An SGIO test of popular pet harnesses has revealed that a number are not effective in restraining pets in common low speed collisions.
SGIO Head of Research Robert McDonald said the testing was undertaken to urge pet owners to consider the safety of their pets and passengers when travelling in vehicles.
“Our tests showed that an unrestrained pet sitting on the back seat of a car can hit the dashboard with enough force to cause serious injury, even at a collision speed below 20km/h,” said Mr McDonald.
SGIO tested a variety of dog safety harnesses on the market using life size and correctly weighted dog ‘dummies’ at speeds of up to 35km/h.
Of the 25 pet harnesses tested across a range of manufacturers, all but two failed to restrain the ‘dummy’, due to the use of weak plastic buckles similar to those used on most backpacks.
The only two harnesses that didn’t fail were the Purina Roadie harness and the Sleepypod Clickit harness. Unlike the other harnesses, the adjusting buckles and webbing stood up to both the 35km/h drop test and in-car low speed crash test of up to 20km/h.
“Most people using the commonly available harnesses are doing so in a genuine attempt to keep their pets safe. However our testing has unfortunately shown that most harnesses, while effective at restraining pets, are not safety devices and do little to prevent injury in a common low speed crash.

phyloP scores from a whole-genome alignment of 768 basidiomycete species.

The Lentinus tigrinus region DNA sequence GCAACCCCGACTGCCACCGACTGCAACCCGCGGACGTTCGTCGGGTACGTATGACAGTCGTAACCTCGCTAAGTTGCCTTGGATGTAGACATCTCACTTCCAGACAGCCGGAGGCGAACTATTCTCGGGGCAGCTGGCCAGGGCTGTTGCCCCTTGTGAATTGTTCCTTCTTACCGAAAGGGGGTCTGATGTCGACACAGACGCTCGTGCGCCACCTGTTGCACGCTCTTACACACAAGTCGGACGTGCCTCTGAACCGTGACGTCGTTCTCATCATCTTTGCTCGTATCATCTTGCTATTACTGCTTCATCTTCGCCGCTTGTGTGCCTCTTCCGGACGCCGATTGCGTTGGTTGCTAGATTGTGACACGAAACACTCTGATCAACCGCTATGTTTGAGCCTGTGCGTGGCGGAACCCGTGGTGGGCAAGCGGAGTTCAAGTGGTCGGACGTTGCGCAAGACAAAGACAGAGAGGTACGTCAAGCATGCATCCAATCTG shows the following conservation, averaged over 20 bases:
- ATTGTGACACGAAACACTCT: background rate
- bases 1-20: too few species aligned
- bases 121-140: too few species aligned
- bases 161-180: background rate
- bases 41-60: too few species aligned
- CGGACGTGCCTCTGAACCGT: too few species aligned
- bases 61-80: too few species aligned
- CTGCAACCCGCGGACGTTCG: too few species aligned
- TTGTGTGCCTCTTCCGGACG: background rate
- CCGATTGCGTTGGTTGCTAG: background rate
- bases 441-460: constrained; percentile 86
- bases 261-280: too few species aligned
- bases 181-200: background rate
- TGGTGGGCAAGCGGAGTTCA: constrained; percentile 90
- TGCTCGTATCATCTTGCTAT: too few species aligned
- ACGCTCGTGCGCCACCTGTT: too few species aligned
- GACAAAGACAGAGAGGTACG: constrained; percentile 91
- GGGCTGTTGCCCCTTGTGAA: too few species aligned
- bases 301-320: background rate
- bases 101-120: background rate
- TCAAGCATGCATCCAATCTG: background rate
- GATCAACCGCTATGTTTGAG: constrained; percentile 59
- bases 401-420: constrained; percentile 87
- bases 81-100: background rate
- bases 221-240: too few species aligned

“An effective harness is critical when travelling with a pet as it keeps the animal safe and restrained and avoids the driver being distracted while driving with the animal moving around inside the vehicle. In a collision, an unrestrained pet also has the potential to injure the other passengers in the vehicle.
“Many dogs weigh over 20kg with some over 50kg. The Purina Roadie harness proved effective at restraining dogs up to 35kg, while the more expensive Sleepypod Clickit harness tested to be more suitable for larger animals,” said Mr McDonald.
Additionally, in a survey of 100 WA dog owners, over 50 per cent admitted to the insurer that they don’t restrain their dog when it’s travelling in the car. Dog owners are simply placing them on the front or back seat (66 per cent), in the back luggage area (18 per cent) or alarmingly on their lap (5 per cent)*.
“Just as you restrain a child in the car, we want to urge all dog owners to consider these results and ensure their furry friend is secured safely when travelling in the car,” said McDonald.
Pet owners should be reminded that a driver must not drive a vehicle if an animal is in the driver’s lap – they will incur a penalty**
The testing was conducted by dropping weighted harnesses at speeds of up to 35km/h. The in-car testing was conducted using a specially modified crash test car at speeds of up to 20km/h. The tests were completed at the Research Centre in Sydney.
Dog car harness test results^
|Animates 'Car Safety Harness'||Fail|
|Black Dog 'Car Harness'||Fail|
|Masterpet '2 in 1 Car Harness'||Fail|
|Rudducks 'Car Harness'||Fail|
* Based on Pure Profile research conducted in October 2013
** Rule 297 (1A), Road Rules 2009 (SA) - http://mylicence.sa.gov.au/road-rules/legislation
*** The Purina Roadie will be available this month and for details on where to buy it, go to petlife.com.au/roadie or call Purina’s
Pet Care Advice Team on 1800 738 238.
The Sleepypod Clickit is available now.
Media hotline number: 02 9292 9742